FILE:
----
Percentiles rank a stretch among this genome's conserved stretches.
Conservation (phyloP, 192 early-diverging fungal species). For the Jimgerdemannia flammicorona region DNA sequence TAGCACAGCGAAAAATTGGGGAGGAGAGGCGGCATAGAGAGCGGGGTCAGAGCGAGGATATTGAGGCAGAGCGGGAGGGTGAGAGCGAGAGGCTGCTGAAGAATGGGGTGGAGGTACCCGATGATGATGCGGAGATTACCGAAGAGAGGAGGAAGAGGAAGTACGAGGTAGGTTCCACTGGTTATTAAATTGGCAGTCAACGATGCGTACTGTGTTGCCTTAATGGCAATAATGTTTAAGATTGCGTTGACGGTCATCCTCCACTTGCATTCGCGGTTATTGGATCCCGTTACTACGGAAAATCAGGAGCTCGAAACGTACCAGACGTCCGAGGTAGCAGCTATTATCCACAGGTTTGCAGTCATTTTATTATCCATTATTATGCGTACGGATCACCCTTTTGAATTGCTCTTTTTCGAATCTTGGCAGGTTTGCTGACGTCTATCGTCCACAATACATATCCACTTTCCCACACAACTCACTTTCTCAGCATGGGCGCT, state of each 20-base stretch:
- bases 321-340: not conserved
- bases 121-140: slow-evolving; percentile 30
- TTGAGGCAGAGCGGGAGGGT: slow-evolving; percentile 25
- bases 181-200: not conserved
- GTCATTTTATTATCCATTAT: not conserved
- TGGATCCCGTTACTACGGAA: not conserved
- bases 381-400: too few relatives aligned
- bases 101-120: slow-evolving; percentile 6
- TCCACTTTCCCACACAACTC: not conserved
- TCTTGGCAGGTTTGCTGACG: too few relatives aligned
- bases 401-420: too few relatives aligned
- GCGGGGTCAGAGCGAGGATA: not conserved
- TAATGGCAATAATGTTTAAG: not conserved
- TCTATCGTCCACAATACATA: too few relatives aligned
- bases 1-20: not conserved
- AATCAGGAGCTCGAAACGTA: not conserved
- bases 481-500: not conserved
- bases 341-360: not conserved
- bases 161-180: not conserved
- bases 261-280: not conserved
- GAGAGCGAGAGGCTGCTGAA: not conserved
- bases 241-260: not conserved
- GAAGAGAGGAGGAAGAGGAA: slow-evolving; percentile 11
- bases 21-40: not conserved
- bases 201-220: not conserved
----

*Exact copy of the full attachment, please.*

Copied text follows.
Percentiles rank a stretch among this genome's conserved stretches.
Conservation (phyloP, 192 early-diverging fungal species). For the Jimgerdemannia flammicorona region DNA sequence TAGCACAGCGAAAAATTGGGGAGGAGAGGCGGCATAGAGAGCGGGGTCAGAGCGAGGATATTGAGGCAGAGCGGGAGGGTGAGAGCGAGAGGCTGCTGAAGAATGGGGTGGAGGTACCCGATGATGATGCGGAGATTACCGAAGAGAGGAGGAAGAGGAAGTACGAGGTAGGTTCCACTGGTTATTAAATTGGCAGTCAACGATGCGTACTGTGTTGCCTTAATGGCAATAATGTTTAAGATTGCGTTGACGGTCATCCTCCACTTGCATTCGCGGTTATTGGATCCCGTTACTACGGAAAATCAGGAGCTCGAAACGTACCAGACGTCCGAGGTAGCAGCTATTATCCACAGGTTTGCAGTCATTTTATTATCCATTATTATGCGTACGGATCACCCTTTTGAATTGCTCTTTTTCGAATCTTGGCAGGTTTGCTGACGTCTATCGTCCACAATACATATCCACTTTCCCACACAACTCACTTTCTCAGCATGGGCGCT, state of each 20-base stretch:
- bases 321-340: not conserved
- bases 121-140: slow-evolving; percentile 30
- TTGAGGCAGAGCGGGAGGGT: slow-evolving; percentile 25
- bases 181-200: not conserved
- GTCATTTTATTATCCATTAT: not conserved
- TGGATCCCGTTACTACGGAA: not conserved
- bases 381-400: too few relatives aligned
- bases 101-120: slow-evolving; percentile 6
- TCCACTTTCCCACACAACTC: not conserved
- TCTTGGCAGGTTTGCTGACG: too few relatives aligned
- bases 401-420: too few relatives aligned
- GCGGGGTCAGAGCGAGGATA: not conserved
- TAATGGCAATAATGTTTAAG: not conserved
- TCTATCGTCCACAATACATA: too few relatives aligned
- bases 1-20: not conserved
- AATCAGGAGCTCGAAACGTA: not conserved
- bases 481-500: not conserved
- bases 341-360: not conserved
- bases 161-180: not conserved
- bases 261-280: not conserved
- GAGAGCGAGAGGCTGCTGAA: not conserved
- bases 241-260: not conserved
- GAAGAGAGGAGGAAGAGGAA: slow-evolving; percentile 11
- bases 21-40: not conserved
- bases 201-220: not conserved